That's what a friend of mine told me today. I had thanked him for listening to my tales of woe and for his wise advice, and he replied that while he was happy to listen, he had wanted to do something, that he had felt helpless.
Inaction can be frustrating. Standing by and watching a friend's life turn inside-out is something akin to witnessing an auto accident from the street corner. You sense the impending danger and from that moment on the drama unfolds in excruciating slow motion, a hideously realistic movie playing out in front of your disbelieving eyes. You are locked into the role of an enmeshed observer . . . participation is both thrust upon you and denied you at the same time. Frozen in place, your brain overloads in sensory trauma, and all the world fades away except for the tragedy that will forever be etched in your memory. The inability to act denies us the mental defense to later say "Well . . . at least I did the best I could." The inability to act, to engage, to do robs us of the last vestiges of our deluded thoughts that we can, after all, control our lives.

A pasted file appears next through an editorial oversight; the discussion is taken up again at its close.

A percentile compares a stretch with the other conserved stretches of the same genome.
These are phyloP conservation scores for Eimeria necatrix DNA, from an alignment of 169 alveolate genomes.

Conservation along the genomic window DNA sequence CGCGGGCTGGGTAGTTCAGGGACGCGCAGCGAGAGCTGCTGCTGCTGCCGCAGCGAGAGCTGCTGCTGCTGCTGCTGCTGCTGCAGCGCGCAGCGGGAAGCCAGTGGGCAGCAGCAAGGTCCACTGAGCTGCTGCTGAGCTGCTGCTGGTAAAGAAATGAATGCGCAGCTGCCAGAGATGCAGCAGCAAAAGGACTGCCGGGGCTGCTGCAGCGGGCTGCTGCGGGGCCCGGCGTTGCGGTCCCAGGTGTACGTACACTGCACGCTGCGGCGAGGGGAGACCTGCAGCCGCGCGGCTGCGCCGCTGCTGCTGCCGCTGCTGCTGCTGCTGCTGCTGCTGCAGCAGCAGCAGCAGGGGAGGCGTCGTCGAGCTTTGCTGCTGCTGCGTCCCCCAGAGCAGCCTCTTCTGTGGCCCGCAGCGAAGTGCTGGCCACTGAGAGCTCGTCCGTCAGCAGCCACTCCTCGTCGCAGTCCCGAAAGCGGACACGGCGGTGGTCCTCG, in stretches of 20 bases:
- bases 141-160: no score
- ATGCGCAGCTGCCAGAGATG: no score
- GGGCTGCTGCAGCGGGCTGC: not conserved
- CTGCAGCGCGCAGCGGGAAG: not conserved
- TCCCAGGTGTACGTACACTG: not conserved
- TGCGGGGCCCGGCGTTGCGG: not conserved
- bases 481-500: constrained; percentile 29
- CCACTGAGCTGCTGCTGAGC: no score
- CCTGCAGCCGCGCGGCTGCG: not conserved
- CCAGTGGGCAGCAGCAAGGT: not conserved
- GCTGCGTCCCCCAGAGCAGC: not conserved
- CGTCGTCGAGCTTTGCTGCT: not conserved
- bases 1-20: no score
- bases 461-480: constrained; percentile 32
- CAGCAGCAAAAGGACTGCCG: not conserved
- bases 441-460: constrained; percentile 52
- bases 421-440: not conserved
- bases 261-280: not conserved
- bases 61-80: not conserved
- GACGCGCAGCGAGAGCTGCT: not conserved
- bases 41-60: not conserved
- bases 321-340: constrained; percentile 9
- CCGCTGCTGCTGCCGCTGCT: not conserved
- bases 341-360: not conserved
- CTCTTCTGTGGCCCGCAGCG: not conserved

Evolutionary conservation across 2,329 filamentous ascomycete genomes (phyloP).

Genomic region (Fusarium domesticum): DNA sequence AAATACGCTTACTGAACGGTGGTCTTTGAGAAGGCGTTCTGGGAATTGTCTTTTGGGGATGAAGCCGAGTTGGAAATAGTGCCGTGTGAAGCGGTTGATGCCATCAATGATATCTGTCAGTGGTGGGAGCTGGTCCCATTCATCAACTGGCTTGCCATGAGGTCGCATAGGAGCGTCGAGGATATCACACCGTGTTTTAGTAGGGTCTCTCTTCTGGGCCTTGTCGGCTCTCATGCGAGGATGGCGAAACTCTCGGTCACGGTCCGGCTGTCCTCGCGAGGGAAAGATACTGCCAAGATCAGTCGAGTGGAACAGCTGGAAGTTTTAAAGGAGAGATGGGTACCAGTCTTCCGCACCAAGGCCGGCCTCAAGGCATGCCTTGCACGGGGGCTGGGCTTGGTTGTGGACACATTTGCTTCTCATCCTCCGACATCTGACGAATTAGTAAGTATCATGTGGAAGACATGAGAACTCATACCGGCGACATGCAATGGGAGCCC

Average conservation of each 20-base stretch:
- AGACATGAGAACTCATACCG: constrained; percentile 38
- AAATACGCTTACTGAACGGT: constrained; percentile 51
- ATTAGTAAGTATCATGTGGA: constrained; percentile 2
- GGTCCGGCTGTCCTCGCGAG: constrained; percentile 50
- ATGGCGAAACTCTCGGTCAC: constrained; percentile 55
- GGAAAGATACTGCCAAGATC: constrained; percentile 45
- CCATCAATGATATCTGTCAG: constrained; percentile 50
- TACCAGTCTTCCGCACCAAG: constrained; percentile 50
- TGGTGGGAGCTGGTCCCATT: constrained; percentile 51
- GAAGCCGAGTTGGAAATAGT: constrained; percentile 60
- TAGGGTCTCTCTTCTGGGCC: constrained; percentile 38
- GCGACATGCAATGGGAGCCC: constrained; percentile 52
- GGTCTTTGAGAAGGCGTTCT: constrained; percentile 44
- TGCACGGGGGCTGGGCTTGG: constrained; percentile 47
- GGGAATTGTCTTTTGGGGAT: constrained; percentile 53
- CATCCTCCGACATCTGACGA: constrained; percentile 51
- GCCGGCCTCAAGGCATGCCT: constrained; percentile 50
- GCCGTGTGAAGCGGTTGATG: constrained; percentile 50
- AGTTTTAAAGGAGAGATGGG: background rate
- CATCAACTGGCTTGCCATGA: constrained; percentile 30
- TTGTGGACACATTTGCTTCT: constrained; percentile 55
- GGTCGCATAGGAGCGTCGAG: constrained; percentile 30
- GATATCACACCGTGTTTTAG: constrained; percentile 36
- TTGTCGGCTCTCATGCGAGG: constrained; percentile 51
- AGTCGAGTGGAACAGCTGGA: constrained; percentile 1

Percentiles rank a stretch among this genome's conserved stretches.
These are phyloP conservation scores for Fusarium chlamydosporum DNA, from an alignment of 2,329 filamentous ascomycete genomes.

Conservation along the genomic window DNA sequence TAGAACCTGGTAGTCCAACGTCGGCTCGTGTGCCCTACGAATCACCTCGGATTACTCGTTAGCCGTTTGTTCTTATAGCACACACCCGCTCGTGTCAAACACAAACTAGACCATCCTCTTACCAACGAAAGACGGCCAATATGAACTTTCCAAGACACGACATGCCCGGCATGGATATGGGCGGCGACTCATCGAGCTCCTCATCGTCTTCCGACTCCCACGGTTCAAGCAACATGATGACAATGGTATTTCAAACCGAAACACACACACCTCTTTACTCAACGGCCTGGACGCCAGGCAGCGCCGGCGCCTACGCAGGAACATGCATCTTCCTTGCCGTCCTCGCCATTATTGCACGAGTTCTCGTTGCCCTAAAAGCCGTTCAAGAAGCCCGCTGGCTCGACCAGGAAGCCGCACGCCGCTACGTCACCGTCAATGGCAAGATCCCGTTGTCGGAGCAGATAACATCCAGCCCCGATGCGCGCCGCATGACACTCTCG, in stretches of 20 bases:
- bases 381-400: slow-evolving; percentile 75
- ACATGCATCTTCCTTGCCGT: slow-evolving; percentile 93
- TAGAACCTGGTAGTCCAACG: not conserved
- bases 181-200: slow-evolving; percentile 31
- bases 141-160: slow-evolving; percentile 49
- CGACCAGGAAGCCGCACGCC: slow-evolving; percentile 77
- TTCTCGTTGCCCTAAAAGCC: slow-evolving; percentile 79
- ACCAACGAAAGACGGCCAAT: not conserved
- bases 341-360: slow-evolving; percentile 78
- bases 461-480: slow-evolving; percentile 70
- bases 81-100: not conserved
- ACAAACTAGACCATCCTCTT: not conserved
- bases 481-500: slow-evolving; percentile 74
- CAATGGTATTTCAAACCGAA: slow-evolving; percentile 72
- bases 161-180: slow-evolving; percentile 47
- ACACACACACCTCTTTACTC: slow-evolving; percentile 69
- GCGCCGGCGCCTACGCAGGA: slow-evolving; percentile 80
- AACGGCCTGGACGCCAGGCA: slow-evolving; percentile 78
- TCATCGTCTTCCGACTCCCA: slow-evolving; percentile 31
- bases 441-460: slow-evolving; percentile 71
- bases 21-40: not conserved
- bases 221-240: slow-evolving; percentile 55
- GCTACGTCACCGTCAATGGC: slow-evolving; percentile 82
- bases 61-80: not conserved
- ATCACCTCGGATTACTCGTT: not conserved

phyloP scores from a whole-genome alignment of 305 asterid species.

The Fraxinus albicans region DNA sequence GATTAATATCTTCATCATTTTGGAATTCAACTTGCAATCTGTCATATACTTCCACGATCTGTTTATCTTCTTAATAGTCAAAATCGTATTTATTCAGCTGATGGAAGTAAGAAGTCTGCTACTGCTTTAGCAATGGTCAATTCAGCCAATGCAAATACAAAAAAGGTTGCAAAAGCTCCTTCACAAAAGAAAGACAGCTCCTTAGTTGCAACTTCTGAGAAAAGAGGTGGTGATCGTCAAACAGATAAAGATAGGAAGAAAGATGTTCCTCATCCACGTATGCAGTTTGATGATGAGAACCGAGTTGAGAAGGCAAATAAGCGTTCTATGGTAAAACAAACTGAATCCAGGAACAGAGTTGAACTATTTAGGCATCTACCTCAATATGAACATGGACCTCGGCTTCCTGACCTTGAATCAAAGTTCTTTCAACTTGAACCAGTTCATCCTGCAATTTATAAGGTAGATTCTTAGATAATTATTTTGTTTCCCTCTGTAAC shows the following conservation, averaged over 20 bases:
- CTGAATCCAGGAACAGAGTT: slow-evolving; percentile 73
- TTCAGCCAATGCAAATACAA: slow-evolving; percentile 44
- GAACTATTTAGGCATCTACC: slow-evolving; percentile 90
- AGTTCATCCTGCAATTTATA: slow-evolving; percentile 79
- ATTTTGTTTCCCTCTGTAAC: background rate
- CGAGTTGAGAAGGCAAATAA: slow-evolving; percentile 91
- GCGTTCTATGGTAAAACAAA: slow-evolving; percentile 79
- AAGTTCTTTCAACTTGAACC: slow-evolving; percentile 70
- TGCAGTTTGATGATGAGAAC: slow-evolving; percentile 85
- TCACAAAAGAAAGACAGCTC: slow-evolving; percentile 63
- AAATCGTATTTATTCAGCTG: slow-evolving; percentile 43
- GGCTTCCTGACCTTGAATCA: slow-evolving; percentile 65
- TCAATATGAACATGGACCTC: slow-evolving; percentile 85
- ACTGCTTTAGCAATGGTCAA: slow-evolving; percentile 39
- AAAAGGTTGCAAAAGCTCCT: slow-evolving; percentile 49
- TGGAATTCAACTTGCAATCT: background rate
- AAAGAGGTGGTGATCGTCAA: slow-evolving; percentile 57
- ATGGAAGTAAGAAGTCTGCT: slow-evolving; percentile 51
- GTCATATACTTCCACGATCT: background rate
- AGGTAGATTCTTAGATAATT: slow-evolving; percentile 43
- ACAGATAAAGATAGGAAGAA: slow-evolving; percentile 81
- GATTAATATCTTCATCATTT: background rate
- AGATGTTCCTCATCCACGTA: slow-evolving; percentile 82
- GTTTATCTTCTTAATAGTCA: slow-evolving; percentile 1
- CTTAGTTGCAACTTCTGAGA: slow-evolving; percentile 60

But . . . is that really what happened? In those few moments his friendship allowed me what I so desperately needed: To expose myself to emotional risk without fear of emotional damage. He allowed me to be myself, to feel and not to hide. With my friend, I could be afraid . . . and it was okay. With my friend, I could be frustrated . . . and that was alright, too. With my friend, I could also be confident . . . and he didn't have to ask which emotion I was truly feeling, because we understood it was all of them at once. With my friend I could at long last take my heart from its secure iron lockbox, place it on my sleeve, let it all hang out, and get some precious relief from the awful burden of feeling constantly on guard.
Did my friend do something for me? He most certainly did. He felt helpless, but the reality unseen is that in those few moments he became God's divinely chosen instrument of comfort and wisdom in my life. Do something? More than be a friend? More than give his ear? More than spend his time? Could anyone--truly--could anyone do more than that?
Not hardly, my friend. Not hardly. What he perceived as frustrating inaction I gladly accept as treasure, more valuable than silver, more precious than gold.